Potential of Japanese Scholars in Aboriginal Studies: perspectives from personhood theories

Yoshinori Kosaka

    Research output: Chapter in Book/Report/Conference proceedingChapter

    Abstract

    In this chapter, I discuss prospect of contribution by Japanese scholars to Australian Aboriginal studies, in which Western-Anglophone-Australian scholars are dominant. Focusing on personhood studies, I examine theoretical development of personhood studies regarding Aboriginies, such as social, relational, and dividual model which have been significantly influenced by Melanesian studies in Australian academic contexts. I argue that Japanese anthropologists might possibly present different perspectives in Aboriginal (personhood) studies, based on theoretical discomfort in non-Western personhood model applied to Japanese society in prior studies. For this step, I propose that Japanese anthropologists should be conscious of the fact that main stream of Anthropological studies are founded on Western (Australian) interests and concepts, through which anthropological practices have been conducted, more or less, in Japan and non-Western institutions. Based on this conscious, one of the possible development for Aboriginal studies are to examine non-Japanese personhood with Japanese local concepts.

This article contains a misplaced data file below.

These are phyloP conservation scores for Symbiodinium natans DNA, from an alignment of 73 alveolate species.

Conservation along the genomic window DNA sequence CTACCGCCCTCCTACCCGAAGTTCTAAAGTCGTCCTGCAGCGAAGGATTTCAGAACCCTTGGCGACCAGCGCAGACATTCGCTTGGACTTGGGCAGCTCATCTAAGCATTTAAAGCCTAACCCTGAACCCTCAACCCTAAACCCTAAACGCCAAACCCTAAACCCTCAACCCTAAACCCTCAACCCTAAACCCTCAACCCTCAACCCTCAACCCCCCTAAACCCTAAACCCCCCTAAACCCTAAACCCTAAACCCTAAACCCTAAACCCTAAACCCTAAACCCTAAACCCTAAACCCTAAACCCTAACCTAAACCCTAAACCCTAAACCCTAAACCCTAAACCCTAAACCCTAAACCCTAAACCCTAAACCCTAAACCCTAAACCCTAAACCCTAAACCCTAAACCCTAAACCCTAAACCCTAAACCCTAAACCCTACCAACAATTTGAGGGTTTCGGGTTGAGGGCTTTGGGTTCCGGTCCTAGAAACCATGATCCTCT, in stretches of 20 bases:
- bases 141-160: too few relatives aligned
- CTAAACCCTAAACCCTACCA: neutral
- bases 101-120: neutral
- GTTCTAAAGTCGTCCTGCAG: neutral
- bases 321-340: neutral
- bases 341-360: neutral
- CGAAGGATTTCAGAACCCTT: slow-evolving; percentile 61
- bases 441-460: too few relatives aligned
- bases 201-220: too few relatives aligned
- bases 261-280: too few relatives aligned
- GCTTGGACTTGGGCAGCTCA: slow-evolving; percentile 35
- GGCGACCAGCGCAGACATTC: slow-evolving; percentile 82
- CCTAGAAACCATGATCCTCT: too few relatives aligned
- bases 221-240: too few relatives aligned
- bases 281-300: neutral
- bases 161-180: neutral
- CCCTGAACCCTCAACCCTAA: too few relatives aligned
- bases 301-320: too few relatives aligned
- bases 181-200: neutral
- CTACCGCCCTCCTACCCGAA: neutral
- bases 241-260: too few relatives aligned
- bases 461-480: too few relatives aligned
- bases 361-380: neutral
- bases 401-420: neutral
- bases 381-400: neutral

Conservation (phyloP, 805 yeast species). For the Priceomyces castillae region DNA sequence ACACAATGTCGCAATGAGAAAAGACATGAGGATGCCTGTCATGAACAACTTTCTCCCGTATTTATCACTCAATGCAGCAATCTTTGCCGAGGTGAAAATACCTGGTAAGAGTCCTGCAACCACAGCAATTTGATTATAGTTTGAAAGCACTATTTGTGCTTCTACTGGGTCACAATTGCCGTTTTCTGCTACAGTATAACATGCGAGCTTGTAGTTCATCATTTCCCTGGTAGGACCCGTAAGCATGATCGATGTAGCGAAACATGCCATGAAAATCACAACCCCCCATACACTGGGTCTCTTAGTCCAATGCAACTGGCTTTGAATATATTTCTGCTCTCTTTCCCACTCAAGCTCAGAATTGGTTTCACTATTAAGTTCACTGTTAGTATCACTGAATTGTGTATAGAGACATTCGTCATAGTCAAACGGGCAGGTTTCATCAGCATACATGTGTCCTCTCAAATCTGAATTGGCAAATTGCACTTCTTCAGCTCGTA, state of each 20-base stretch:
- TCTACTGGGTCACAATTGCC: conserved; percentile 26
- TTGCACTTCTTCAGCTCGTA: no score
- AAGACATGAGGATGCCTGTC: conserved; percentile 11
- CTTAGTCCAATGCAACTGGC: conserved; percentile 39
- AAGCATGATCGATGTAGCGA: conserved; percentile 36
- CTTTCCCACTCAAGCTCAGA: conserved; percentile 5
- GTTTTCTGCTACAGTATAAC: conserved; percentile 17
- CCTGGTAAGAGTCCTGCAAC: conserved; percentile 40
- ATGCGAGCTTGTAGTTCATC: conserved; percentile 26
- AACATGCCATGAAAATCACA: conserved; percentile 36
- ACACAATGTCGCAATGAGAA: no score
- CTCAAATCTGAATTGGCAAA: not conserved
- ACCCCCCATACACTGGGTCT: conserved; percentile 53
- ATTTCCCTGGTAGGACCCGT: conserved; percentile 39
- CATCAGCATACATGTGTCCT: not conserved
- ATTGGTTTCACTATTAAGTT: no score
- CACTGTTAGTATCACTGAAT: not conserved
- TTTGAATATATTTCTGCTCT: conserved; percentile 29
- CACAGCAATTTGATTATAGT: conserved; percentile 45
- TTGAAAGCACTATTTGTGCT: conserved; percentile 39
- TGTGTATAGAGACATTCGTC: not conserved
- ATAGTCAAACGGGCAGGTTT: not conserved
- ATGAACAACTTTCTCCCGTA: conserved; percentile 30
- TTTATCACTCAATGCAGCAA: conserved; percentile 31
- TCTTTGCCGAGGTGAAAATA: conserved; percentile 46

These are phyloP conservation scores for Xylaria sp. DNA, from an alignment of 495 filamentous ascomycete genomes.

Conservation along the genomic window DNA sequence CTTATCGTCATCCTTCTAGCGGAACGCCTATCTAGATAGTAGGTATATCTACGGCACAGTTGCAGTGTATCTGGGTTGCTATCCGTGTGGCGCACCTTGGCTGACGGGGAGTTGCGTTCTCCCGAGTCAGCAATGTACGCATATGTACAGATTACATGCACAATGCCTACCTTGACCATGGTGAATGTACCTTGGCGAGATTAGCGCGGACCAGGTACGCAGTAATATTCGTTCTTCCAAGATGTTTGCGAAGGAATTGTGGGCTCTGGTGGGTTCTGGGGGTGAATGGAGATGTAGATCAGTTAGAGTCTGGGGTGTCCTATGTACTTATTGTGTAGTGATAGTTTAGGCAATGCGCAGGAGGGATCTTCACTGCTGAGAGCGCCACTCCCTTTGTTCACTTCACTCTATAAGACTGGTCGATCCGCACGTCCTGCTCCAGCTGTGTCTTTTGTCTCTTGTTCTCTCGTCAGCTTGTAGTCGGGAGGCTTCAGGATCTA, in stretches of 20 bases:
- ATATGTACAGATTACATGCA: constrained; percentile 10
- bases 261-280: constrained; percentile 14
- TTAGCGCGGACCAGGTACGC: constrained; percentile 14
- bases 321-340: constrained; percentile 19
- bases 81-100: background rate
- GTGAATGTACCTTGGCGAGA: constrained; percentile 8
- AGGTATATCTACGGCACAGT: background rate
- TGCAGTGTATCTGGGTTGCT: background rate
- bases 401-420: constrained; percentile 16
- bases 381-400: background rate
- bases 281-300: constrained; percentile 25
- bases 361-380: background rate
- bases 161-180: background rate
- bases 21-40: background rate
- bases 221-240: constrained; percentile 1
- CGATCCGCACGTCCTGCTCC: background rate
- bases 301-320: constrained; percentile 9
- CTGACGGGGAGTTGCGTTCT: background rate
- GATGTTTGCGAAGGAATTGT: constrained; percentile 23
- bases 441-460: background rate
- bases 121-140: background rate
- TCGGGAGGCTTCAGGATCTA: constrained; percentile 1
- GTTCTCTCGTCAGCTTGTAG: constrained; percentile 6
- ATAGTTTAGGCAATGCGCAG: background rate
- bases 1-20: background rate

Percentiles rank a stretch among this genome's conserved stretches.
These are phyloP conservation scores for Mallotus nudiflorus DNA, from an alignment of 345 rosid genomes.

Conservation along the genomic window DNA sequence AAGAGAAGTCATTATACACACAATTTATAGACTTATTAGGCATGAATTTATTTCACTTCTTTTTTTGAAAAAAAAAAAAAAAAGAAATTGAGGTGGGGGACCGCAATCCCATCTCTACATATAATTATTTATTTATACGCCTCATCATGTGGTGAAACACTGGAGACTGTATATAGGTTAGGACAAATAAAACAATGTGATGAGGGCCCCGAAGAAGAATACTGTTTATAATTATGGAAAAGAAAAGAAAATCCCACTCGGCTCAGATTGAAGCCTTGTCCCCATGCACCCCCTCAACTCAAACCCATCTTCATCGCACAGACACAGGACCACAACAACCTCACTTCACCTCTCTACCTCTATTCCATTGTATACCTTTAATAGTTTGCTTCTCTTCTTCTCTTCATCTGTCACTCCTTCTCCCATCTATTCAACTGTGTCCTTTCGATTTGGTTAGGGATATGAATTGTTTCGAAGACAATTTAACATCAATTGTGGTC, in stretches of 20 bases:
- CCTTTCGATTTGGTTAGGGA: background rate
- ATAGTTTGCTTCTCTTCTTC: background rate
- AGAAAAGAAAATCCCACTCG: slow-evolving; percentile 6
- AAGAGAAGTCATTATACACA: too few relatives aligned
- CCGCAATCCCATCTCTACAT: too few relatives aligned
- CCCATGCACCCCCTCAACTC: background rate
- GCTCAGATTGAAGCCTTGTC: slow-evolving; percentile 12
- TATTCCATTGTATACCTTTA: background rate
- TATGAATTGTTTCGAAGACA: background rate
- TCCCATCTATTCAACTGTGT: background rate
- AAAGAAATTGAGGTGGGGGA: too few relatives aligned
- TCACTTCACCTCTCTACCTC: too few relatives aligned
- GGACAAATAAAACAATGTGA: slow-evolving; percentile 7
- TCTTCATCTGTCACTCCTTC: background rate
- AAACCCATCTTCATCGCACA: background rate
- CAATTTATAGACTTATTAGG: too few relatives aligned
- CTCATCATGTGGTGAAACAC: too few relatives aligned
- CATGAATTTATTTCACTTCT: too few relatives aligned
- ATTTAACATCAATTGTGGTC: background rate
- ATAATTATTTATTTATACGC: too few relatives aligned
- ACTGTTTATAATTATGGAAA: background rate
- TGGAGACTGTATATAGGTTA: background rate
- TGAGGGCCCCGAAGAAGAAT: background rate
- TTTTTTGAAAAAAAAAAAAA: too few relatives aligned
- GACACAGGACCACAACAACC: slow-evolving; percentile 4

Original languageEnglish
    Title of host publicationIndigenous Australia and Japan: Studies, Interaction, Representation
    Editors Yuriko Yamanouchi
    Place of PublicationTokyo
    PublisherOchanomizu Shobo
    Pages56-70
    ISBN (Print)9784275010810
    Publication statusPublished - 2014

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